I woke up early on Saturday. Five o’clock in the morning. Well, 5:15am, really. I know, sheer craziness. Not as crazy as running six miles after Texas has had time to heat up, though. I drove over to the lake, half awake and half eating an orange. I got going and once I reached the side streets that lead to the running path, I realized something: I couldn’t see more than ten feet in front of me.
This wasn’t the first time I’d taken part of this early-morning-run insanity. It was the first time doing it alone, though. The sun hadn’t come up yet (Thank God), which was why I was out of bed at this ungodly hour of the morning, so there was barely any light. I kept going, one foot in front of the other, but I noticed something. My feet fell a little less surely than they did when I’d run this path before.
You see, last year I did all of these early morning runs with Dallas Running Club. We were all training for the Dallas Half Marathon, so we trained together a couple times a week. So, last year I could rely on my group to help me see. Some of them had flashlights clipped to their hats, and sometimes I just knew not to step where the person in front of me stepped if they tripped. Sometimes they would point to the ground and yell “HOLE!” and we’d all know to look down and avoid stepping in the hole and injuring ourselves and/or our pride. What made this time different is that I didn’t have anyone running with me.
I know. Running when there’s basically no light without a group AND without a flashlight.
But how many times do we do that in real life? How many times do we make decisions about the job we want, the spouse we choose, or weekend plans without running it past our community? How often do we let our individualized culture creep into our hearts and try to go it alone? And do we look toward Christian liberties when one of our friends warns us about something we’ve planned to do, because we really just don’t want to be humble and listen?
Truth is, I got lucky today. I ran three miles out and three miles back, so I was able to see on the second half. I was able to notice the potential pitfalls and run around them. I was able to pick up speed a little more toward the end once I didn’t have to worry so much about myself.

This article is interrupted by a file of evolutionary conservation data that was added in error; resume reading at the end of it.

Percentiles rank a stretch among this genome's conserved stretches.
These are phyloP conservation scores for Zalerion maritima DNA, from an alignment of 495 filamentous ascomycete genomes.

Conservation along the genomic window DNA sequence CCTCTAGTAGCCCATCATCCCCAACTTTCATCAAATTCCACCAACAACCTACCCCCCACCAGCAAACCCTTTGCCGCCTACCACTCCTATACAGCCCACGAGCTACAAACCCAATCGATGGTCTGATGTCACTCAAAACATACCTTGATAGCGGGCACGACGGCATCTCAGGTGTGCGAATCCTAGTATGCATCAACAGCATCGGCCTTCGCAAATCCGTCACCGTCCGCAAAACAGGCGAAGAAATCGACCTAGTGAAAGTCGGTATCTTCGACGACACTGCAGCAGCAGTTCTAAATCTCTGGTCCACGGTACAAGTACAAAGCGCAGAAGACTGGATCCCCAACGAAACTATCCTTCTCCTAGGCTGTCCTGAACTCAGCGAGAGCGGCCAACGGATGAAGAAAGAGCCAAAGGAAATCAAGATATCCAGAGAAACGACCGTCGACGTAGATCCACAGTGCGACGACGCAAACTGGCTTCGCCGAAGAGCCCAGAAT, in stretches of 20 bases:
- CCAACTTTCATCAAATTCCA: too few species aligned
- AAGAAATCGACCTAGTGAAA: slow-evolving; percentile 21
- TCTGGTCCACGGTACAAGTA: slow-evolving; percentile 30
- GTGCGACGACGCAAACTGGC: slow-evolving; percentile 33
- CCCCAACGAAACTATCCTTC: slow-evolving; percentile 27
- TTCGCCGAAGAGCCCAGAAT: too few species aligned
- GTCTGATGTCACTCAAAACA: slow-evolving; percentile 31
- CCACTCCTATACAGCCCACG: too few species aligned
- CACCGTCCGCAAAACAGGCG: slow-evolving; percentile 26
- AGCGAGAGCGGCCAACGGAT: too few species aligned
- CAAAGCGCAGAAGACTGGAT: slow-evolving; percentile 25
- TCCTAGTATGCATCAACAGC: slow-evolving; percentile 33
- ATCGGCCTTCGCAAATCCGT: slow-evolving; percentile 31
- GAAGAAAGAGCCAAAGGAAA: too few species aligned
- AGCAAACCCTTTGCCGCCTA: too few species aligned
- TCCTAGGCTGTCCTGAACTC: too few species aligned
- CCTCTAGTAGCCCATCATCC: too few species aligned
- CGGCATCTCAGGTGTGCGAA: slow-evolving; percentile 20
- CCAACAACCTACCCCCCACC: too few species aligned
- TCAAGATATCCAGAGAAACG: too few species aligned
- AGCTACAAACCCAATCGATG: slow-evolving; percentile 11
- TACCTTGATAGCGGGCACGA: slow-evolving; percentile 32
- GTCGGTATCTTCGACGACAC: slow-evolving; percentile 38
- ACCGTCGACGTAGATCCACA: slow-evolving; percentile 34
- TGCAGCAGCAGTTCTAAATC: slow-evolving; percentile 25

Many of us are content to keep playing our luck for the sake of keeping others from getting to know us, to keep them from speaking into our lives. But then we get mad at the world, and we get mad at God, when we step in the wrong place and something bad happens. The age old game of blame-shifting begins, and now we really don’t want anyone around while we’re so vulnerable.
God’s graced us with the gift of community for our good and for His glory. When we walk openly with others, we’re able to focus on moving forward as much as we focus on the path ahead of us. We’re reminded that we aren’t alone in this race we call life. We’re loved when we fall, and able to extend grace to others when they fall.
Some of you may be thinking that the analogy breaks down here, because I can just go buy a flashlight and keep running on my own. In a sense, that’s true. But let me share something with you: even though I’m running by myself, I still have people holding me accountable to run and train well. I still have people encouraging me (and sometimes pressing me) to get out there and run when it’s hot, or wake up at ungodly hours of the morning on one of my two God-given days off to get my long runs in and still be able to be faithful to church, community, and writing. So, find people (real life people, not Twitter!) to walk with you in life. You need them, and you just might find that they need you, too.
Now, about that flashlight…